Degree Name

PhD (Doctor of Philosophy)



Date of Award


Committee Chair or Co-Chairs

Sharon Loury

Committee Members

Kate Beatty, Lisa Haddad, Patricia Harnois-Church, Florence Weierbach


Adults aged 65 years and above have grown substantially over with past decade. However, the chance of developing multiple comorbidities only increases with age. Because elderly residents of rural Appalachia often encounter barriers to healthcare, rural nurses, providers, and policy makers must overcome physical and structural barriers, but also gain a more in-depth understanding of the personal and cultural attitudes impacting the use of new and innovative forms of healthcare delivery. With a slow and variable uptake of telehealth adoption in rural Appalachia, and in the presence of well-documented medical mistrust, this study was designed to better understand the degree of medical mistrust existing in the elderly of rural Appalachia and to assess if medical mistrust may be inhibiting efforts related to telehealth acceptance.

A correlational design was utilized administering the Medical Mistrust Index (MMI) and Technology Acceptance Model (TAM) questionnaire via electronic survey to those age 65 years and above living in rural Appalachia. Deemed well-established and validated, the MMI measures medical mistrust from a broader perspective, while TAM assesses telehealth acceptance in terms of perceived usefulness, perceived ease of use, and overall attitude towards telehealth as a technology. Demographics of gender, income, education, and previous telehealth experience were compared to MMI and TAM scores. The study revealed a moderate level of medical mistrust and telehealth acceptance among the elderly of rural Appalachia. A statistically significant negative relationship was found between MMI and TAM for those reporting previous telehealth experience, and among all demographics, with the strongest correlations found among females and participants of lower education.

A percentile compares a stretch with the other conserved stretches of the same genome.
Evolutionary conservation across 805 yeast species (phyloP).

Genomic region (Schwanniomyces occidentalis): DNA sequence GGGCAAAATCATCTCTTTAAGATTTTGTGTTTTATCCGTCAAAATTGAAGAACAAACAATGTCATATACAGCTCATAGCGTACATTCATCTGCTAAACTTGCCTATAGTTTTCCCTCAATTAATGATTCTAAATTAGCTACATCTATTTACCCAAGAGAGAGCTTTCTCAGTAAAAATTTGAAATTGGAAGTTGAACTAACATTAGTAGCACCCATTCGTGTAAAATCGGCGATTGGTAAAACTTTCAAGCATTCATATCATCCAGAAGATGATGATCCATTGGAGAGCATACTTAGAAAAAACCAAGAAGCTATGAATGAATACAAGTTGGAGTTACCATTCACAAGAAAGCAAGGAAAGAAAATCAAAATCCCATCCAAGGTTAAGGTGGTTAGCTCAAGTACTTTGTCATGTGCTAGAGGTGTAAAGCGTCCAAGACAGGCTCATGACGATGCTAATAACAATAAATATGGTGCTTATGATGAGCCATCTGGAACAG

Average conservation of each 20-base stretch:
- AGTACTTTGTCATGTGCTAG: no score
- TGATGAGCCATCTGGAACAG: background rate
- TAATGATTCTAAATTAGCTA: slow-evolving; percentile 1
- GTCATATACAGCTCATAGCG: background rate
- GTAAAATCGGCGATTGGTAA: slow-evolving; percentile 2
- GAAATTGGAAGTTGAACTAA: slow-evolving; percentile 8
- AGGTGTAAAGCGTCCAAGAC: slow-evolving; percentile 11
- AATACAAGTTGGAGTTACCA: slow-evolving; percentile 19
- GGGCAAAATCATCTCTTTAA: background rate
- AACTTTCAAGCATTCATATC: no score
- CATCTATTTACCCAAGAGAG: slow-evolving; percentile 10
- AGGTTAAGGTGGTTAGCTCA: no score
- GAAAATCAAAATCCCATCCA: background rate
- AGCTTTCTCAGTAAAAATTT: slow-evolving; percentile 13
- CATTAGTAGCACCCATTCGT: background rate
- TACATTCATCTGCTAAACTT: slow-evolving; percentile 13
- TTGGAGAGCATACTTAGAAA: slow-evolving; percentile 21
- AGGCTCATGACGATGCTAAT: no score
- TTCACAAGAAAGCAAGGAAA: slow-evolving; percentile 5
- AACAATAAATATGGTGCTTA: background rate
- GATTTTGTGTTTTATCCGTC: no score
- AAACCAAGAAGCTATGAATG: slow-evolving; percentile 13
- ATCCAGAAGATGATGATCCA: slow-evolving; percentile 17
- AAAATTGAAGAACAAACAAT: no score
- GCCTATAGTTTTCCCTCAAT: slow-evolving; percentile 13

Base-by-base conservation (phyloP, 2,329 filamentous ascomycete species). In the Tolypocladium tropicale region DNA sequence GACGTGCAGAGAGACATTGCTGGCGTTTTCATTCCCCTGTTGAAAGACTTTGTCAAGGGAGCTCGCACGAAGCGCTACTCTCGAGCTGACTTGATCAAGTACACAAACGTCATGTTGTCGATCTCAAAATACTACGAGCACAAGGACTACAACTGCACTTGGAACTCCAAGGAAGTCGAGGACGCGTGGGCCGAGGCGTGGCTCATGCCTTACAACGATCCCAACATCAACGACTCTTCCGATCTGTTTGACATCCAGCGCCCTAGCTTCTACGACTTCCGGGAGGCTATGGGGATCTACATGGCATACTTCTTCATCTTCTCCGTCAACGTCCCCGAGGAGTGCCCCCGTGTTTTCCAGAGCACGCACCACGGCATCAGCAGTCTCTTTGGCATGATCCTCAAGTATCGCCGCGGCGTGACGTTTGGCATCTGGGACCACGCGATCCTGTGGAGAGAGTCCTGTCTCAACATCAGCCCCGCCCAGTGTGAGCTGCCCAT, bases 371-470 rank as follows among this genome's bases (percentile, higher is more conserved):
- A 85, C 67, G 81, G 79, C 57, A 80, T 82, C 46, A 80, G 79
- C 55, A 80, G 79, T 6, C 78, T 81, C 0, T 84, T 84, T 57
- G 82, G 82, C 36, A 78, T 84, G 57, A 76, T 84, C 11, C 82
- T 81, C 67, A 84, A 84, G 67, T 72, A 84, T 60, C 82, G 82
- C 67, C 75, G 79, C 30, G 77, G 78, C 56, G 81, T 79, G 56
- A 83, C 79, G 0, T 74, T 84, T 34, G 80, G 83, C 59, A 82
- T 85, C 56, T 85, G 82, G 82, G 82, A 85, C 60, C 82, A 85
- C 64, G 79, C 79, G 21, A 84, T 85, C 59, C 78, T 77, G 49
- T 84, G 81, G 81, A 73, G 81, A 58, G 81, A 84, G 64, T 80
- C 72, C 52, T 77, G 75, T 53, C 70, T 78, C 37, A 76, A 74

Elderly rural Appalachians have a rich social and cultural history, but past experiences and long-held beliefs have resulted in medical mistrust and slow telehealth uptake. Stakeholders have a responsibility to meet individuals where they are understanding that elderly residents of rural Appalachia may not be ready or fully prepared to incorporate telehealth into their management of care. However, quality rural nursing practice and continued research has the ability to evolve to meet the needs that exist among those of advancing age with limited healthcare resources such as those found in rural Appalachia.

Document Type

Dissertation - unrestricted


Copyright by the authors.